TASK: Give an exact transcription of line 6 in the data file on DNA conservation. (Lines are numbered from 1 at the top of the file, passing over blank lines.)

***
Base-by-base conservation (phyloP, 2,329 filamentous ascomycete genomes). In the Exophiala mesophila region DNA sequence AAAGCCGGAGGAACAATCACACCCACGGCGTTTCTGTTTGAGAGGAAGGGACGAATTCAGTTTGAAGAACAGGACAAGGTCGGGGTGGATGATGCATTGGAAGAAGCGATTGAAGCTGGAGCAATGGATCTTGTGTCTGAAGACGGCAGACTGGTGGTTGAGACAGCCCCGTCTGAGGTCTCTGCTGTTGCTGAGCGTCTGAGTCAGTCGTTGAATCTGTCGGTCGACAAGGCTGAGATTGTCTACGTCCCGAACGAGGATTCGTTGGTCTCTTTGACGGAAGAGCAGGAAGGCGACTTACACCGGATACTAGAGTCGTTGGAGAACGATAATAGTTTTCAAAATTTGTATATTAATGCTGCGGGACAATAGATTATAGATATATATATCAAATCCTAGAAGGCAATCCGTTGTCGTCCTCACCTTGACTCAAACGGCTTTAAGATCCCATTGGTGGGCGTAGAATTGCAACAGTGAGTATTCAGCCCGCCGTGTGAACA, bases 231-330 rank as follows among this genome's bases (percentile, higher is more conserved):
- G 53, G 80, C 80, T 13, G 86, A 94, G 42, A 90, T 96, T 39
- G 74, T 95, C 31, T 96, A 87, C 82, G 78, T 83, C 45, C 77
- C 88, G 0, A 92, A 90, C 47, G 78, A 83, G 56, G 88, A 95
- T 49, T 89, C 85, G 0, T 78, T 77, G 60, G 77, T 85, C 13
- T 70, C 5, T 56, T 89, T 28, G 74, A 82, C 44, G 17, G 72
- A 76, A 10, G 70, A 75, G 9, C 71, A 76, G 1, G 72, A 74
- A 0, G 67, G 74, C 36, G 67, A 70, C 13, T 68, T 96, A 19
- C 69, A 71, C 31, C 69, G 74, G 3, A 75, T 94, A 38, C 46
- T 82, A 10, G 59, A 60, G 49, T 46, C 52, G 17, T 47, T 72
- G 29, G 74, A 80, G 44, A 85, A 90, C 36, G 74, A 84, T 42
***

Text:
- T 70, C 5, T 56, T 89, T 28, G 74, A 82, C 44, G 17, G 72